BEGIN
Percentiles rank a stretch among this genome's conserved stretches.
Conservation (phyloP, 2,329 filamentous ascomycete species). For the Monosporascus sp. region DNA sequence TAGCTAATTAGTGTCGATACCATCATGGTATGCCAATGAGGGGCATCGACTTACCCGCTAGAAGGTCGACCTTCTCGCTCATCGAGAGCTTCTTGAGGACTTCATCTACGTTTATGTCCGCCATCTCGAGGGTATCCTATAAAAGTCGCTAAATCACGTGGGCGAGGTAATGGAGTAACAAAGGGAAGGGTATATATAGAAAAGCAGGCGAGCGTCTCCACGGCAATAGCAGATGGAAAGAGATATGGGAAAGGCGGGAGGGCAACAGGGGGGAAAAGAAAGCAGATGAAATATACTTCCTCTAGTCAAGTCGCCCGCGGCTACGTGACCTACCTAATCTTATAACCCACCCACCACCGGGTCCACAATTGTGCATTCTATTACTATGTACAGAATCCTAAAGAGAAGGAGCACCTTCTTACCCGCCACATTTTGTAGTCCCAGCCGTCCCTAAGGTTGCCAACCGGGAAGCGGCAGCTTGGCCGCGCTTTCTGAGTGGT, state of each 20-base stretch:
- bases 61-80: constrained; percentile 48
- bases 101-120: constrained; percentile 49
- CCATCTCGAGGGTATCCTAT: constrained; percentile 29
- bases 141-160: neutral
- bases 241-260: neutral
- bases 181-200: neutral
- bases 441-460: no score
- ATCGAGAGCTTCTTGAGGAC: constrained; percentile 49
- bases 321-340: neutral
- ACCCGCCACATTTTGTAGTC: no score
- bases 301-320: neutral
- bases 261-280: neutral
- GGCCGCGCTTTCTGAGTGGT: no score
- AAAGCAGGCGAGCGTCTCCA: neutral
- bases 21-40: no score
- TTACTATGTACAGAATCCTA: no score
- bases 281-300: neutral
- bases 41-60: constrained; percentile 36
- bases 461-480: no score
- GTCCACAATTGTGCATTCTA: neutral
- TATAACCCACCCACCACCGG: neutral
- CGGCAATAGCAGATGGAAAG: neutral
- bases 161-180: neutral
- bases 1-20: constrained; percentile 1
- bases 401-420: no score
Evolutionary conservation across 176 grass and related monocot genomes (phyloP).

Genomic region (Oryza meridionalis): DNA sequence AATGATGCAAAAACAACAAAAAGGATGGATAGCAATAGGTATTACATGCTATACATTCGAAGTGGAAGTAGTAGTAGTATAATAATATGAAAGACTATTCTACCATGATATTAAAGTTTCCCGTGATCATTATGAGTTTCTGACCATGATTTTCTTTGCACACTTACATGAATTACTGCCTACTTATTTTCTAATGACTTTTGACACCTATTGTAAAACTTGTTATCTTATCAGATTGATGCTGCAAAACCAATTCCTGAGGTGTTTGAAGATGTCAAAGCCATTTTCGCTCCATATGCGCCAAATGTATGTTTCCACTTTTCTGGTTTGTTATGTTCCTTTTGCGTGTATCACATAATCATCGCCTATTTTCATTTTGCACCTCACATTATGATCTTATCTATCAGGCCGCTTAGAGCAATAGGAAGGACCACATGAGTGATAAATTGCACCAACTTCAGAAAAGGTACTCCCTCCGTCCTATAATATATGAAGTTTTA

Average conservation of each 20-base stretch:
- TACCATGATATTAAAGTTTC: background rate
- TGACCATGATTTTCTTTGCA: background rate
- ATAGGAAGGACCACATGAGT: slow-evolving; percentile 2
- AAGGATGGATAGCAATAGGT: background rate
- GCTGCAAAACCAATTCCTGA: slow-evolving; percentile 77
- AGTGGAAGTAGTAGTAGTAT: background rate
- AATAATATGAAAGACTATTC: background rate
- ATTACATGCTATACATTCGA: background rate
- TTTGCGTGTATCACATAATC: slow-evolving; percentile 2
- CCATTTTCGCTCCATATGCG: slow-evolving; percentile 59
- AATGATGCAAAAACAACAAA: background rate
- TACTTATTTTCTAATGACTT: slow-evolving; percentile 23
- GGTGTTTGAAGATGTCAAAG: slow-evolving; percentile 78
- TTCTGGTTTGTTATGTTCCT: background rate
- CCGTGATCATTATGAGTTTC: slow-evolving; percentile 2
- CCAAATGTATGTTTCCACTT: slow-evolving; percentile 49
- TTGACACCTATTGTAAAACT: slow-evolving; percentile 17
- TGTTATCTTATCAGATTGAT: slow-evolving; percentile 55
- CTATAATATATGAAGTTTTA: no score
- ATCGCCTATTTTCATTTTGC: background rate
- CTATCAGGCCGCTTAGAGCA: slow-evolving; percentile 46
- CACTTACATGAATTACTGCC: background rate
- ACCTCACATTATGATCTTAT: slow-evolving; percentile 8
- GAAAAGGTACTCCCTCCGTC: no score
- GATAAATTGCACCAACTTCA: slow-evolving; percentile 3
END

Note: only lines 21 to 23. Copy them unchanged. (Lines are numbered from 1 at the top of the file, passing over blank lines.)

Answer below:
- bases 461-480: no score
- GTCCACAATTGTGCATTCTA: neutral
- TATAACCCACCCACCACCGG: neutral